Friday, April 16, 2010

Update on Benefit PosieTint and High Beam

The short answer: It's hard for me to make myself use any other blush or cheek highlight. It doesn't matter if I'm pale or sporting the sunless tan.

One thing I have noticed, however, is that when I try putting PosieTint over my mineral makeup, it sticks to it right away, so I was walking around with a pink circle on each cheek (not completely noticeable because I saw it and tried to blend the heck out of it without redoing my makeup). They work best on bare skin or over liquid foundation.

Anyway, still lovin' them both. :)

Spell Cosmetics Online Makeover Results

Some of you may have seen me comment about Spell Cosmetics so you know how awesome I think they are. Recently, Elle posted on the Spell blog that she would like to do free online makeovers for their Facebook fans. All you have to do is send a photo of yourself, tell her what kind of look you're going for, and colors you don't like on yourself. You don't just get product recommendations, you get step-by-step instructions--and a VIP discount of 25% that lasts for 48 hours after the consultation. 

Here's what I sent:
I'm most interested in a day-to-day but slightly dramatic look. I don't care if I look like I'm wearing makeup, but I don't want a full-on black smoky eye at 10 a.m. either (I have been known to do that though). LOL I just want to look pretty and maybe a little sexy/mysterious.

Colors I don't like on myself: Deep greens, teals, most blues (I use hints of blue sometimes and that's okay), yellows...I prefer neutral or pink lips and play up the eyes most days.

Her recommendations included:
Antiquity, Sepia, and Triple Strand shadows with a little Bronze if I want something extra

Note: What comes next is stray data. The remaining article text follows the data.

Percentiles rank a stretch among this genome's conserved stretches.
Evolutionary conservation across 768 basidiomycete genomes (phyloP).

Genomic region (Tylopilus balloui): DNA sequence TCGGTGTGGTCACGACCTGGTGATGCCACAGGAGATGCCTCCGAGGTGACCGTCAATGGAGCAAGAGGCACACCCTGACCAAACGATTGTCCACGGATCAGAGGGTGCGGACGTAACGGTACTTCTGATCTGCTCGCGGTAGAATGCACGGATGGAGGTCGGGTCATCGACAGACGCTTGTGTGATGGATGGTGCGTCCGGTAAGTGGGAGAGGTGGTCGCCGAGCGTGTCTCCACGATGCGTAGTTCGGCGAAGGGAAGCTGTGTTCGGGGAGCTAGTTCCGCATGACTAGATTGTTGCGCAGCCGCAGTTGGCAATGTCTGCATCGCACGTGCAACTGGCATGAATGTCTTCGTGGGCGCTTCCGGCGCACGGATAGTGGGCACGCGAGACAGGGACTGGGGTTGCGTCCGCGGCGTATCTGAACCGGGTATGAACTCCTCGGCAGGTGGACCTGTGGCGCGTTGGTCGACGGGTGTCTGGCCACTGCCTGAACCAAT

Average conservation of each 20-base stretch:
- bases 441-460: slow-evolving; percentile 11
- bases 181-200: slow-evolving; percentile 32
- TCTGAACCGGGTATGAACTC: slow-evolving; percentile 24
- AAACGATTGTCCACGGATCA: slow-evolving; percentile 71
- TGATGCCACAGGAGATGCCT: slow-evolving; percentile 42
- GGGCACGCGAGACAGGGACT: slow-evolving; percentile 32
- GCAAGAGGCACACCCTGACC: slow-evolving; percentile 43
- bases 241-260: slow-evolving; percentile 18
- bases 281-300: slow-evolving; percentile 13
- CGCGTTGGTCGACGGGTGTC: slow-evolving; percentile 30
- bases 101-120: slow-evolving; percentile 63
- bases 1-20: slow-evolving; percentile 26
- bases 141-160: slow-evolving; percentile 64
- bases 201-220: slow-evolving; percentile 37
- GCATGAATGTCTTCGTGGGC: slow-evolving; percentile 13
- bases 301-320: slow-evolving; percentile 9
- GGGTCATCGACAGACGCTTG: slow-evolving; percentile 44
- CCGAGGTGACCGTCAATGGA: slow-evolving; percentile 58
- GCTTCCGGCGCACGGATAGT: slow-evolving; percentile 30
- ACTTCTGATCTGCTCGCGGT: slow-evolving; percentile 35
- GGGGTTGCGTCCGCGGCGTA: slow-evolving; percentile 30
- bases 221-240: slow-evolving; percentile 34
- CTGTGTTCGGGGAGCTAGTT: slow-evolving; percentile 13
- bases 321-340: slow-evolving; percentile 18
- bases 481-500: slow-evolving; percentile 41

Goddess Glow blush
Ingenue Gloss
Black liquid liner

I had a color that looked kind of close to Sepia, though Sepia's probably a little darker, so I didn't use that in these pics. I was also drinking coffee while taking these pics, so the lipgloss had worn off:
I love all of the products, but I think Triple Strand is especially amazing. It's pearly and livens up my eye area without depositing a lot of color. 

Disclaimer: I purchased these products myself. The "makeover" was free.

Thursday, April 15, 2010

Neutrogena Healthy Skin Liquid Makeup Review

So much for variety since I changed the name of this blog. LOL I'm still talking makeup. But I'm talking about this makeup to anyone who will listen, in real life or in the blogosphere. Neutrogena Healthy Skin Liquid Makeup rocks my socks. It's got an SPF of 20, which had me hoping it would work fabulously because I love when foundation has sun protection in it.

I've been using it for a few weeks now, and it hasn't broken me out. I won't say that my skin is better off after I wear it than when I wear nothing, but I will say it irritates my skin less to wear it every day than any other liquid foundation (I can wear Micabella's mineral foundation daily without any redness, dryness, etc). The coverage is medium. I got it to match my faux tan because I can never keep the color on my face as long as I can on my body, and putting a sunless tanner on my face every day will make my skin angry. I got it in Natural Beige because it leans more toward the yellow side than pink.

I apply it with my MAC 187 brush and it blends like a dream. It's kind of on the runny side so it's easy to blend out. It lasts all day (good thing, since I'm trying to make my face match my body with it!) and doesn't get cakey in spots like a lot of my other foundations have been known to do after hours of wear. My skin looks luminous and flawless, not super shiny, but definitely not matte. It just looks like, well, healthy skin.

This foundation has been compared to NARS Sheer Glow along with Revlon PhotoReady. I can't compare to the NARS version because I've never bought or even sampled that one because of the price. I can say that the Neutrogena Healthy Skin Liquid Makeup seems to have a better range of color choices than the Revlon one, and looks great longer. I loved the Revlon one once I figured out how to make it work for me (initially I hated it), but I think I love the Neutrogena one even more.

Two other great things about it: You can get it at any drugstore and it's less than $10 (watch for BOGO Free or BOGO 50% off...that's how I got mine).

Friday, April 9, 2010

Learning Optimism